Sorry, but I’ve got to unload on this current revived infatuation with "digital" editions of magazines. For the past year and half I’ve been subscribing to the MIT Technology Review via Zinio — the technology that delivers a digital rendition of the print product into my PC via yet another content delivery system.
I get to "turn" pages, see the actual ads (my heart be still), search for text, and have fun playing with my very own "glass" copy of the dead-tree version.
It sucks. Let me repeat — it really sucks. It’s either a bone thrown to the Quark jockeys in the design department, a way to justify the big fee paid to the redesign firm, or some inter-generational stop-gap that makes the old farts who go around saying "I can’t read a magazine on the toilet" happy with their honest-to-god brave new world format. This is plain and simple a sop to advertisers and a stop-gap solution.
It’s wrong. It’s a kludge. If we must hang onto to our precious kerning and leading and big glossy ads, then let’s do it within the fricking browser. PDF the damn things and be done with it. Digital editions are so yesterday. Up there with the wonderful CueCat: as yet another desperate life-ring for the 19th century world of print.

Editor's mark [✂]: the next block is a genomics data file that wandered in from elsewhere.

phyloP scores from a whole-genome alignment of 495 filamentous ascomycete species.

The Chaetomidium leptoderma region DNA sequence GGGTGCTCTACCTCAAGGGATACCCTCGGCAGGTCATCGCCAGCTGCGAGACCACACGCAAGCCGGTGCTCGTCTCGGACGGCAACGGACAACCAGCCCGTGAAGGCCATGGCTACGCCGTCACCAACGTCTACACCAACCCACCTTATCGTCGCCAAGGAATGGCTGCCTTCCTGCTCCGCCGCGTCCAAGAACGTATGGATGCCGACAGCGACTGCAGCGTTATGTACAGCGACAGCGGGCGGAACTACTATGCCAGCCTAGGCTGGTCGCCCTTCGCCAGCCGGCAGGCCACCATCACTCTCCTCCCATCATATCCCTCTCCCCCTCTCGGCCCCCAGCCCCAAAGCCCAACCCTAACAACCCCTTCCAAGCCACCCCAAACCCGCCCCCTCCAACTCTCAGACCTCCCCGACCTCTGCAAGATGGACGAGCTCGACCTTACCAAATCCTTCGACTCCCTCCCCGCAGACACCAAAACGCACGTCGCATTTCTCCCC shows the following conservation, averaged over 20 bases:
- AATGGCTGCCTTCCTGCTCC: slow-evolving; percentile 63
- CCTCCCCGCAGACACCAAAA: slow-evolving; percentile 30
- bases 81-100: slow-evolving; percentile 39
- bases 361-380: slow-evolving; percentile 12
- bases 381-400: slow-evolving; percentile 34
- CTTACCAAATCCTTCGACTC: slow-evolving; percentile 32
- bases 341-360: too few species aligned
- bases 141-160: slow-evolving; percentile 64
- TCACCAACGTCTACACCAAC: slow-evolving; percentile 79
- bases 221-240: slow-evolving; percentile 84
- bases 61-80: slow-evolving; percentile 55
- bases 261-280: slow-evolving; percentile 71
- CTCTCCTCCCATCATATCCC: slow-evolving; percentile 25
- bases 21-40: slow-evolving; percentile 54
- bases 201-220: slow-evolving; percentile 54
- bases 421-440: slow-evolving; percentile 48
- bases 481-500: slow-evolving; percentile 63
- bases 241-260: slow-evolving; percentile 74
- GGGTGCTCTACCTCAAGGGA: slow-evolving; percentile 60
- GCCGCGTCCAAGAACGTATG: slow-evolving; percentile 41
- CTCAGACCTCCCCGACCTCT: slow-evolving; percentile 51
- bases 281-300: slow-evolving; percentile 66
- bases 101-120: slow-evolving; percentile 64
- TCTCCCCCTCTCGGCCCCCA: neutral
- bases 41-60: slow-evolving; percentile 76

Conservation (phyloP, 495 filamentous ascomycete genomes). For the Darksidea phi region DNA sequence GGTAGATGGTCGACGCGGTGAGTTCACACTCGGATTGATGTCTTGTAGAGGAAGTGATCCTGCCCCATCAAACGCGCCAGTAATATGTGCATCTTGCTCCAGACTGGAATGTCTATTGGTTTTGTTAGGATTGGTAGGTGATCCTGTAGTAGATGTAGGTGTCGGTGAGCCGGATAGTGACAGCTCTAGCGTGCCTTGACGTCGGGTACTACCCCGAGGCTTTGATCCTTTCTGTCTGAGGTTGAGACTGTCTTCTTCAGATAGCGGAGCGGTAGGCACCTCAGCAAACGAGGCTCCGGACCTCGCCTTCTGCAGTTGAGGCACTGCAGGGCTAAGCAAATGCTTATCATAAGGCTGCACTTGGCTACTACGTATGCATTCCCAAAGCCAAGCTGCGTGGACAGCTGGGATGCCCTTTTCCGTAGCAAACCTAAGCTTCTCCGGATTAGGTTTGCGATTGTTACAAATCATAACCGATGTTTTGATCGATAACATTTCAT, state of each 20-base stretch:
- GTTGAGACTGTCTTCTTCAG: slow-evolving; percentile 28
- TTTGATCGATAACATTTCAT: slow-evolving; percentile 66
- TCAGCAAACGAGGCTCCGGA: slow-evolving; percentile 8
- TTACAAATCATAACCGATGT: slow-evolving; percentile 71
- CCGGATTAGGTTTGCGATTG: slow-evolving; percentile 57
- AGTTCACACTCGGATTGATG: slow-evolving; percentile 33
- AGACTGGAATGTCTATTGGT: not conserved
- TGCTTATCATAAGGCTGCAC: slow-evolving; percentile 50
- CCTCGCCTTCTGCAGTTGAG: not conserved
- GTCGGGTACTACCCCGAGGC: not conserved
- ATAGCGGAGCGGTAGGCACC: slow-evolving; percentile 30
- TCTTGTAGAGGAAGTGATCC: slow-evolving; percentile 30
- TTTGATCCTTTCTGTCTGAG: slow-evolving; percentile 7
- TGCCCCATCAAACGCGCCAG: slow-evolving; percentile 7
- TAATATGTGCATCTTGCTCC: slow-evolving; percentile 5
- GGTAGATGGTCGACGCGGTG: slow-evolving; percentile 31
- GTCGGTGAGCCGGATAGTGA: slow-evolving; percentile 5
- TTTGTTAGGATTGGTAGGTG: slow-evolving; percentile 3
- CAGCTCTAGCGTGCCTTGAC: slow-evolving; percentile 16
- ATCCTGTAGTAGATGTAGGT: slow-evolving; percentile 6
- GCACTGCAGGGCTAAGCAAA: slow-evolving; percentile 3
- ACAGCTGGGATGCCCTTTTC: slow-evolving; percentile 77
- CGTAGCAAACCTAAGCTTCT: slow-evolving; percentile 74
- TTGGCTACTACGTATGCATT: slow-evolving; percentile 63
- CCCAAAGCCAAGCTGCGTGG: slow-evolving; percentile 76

I won’t slag Zinio. They keep drumming along. Mike Edelhart — my old boss at PC Week in the 80s used to run it. Now Scott Kauffman, ex-Time Warner and CompuServe is at the helm. I’m looking at Texterity for some custom publishing applications, and expect to get pestered yet again by some digital print stop-gap vendor.
Don’t bother. I’m looking over the hill at a post-pageview world and after a decade of butting my head against the print-online transition am too grumpy to care.